Produced with Woods Bagot, a proposed master plan for the redesign and redevelopment of JFK Airport for the 21st century, laid out around a new central landscaped hub that would connect, orient, and delight airport visitors.
As a member of Woods Bagot’s project team, James Sanders helped to conceive and design a proposed master plan for a multi-phased redevelopment of John F. Kennedy International Airport, heralding its return to its original mid-20th century status as the most glamorous, advanced, civic-spirited air transportation facility in the world.
In place of today’s confusing, cramped, and outdated facility, One JFK would offer the world’s largest and most advanced terminal buildings—innovative and consistent in their design, and arranged in an overall layout that is simple, clear, and instantly comprehensible.
The new terminals would be laid out around a central organizing element, an immense hub, whose lush landscaped gardens, cultural attractions, visitor, hotel, and conference structures—along with modern drop-off, arrival, and parking facilities—would have no match in the world. The hub would dramatically improve the airport’s connectivity, allowing direct pedestrian links from one terminal to another, and from new stations connecting JFK to Manhattan.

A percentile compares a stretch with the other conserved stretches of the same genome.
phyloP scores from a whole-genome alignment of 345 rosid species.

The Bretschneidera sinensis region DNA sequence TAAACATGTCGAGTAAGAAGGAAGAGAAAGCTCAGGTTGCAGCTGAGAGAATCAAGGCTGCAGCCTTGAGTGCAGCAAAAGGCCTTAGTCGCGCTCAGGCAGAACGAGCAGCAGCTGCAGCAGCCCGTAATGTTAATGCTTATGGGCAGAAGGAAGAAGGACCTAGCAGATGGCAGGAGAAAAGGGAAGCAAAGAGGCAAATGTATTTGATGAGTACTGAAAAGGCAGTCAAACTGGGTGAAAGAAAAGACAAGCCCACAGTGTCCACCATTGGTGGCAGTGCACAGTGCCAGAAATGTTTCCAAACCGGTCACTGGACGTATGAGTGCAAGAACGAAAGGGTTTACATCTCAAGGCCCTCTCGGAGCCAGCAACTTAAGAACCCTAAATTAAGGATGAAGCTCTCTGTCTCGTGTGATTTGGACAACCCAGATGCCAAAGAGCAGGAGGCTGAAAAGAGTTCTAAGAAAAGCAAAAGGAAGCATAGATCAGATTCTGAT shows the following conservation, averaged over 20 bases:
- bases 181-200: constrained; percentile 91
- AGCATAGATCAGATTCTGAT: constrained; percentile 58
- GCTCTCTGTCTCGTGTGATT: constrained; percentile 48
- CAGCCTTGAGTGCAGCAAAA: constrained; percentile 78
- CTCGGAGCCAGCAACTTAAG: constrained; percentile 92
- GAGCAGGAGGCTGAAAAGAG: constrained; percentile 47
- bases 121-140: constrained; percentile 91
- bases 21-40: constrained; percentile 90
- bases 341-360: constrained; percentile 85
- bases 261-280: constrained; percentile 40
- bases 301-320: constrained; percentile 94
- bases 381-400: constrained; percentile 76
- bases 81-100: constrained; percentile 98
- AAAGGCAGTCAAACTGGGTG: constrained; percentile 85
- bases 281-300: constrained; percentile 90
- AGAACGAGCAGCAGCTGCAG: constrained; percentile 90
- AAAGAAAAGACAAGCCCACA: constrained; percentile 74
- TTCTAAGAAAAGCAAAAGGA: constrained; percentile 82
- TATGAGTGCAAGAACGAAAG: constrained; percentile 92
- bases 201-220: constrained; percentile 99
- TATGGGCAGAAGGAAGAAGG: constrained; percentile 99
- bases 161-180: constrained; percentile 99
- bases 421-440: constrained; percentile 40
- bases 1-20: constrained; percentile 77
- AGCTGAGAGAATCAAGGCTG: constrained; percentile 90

Rooted in the urbanism of New York itself, the landscaped hub provides as a central orientation device, ensuring visitors always know their location within the airport. Like Central Park, its greenery also serves to soften, humanize, and organize the manmade landscape around it. A fine “grid” of walkways evokes Manhattan’s street grid, while a diagonal pathway provides a “Broadway”-like element, uniting the gardens along the axis of the TWA Flight Center (upper left in drawing).
Drawing on the remarkable (though now little-recalled) heritage of the centrally located “Liberty Gardens” and spectacular fountains from the 1960s Idlewild Airport (above, left), the landscaped hub would be centered on a large grass lawn, framed by grove-like areas interlaced with serpentine walks and watercourses, offering shaded seating and viewing areas for a world-class open-air museum of large-scale sculpture by New York artists (above, right).
In the clarity of its layout and in its landscaped hub, One JFK recalls the airport’s rich architectural heritage—and the underlying urbanism of New York itself—while propelling it into the 21st century. The result would be a new global landmark—distinct from any other airport, and deeply rooted in the distinctive identity of New York and its pioneering international gateway.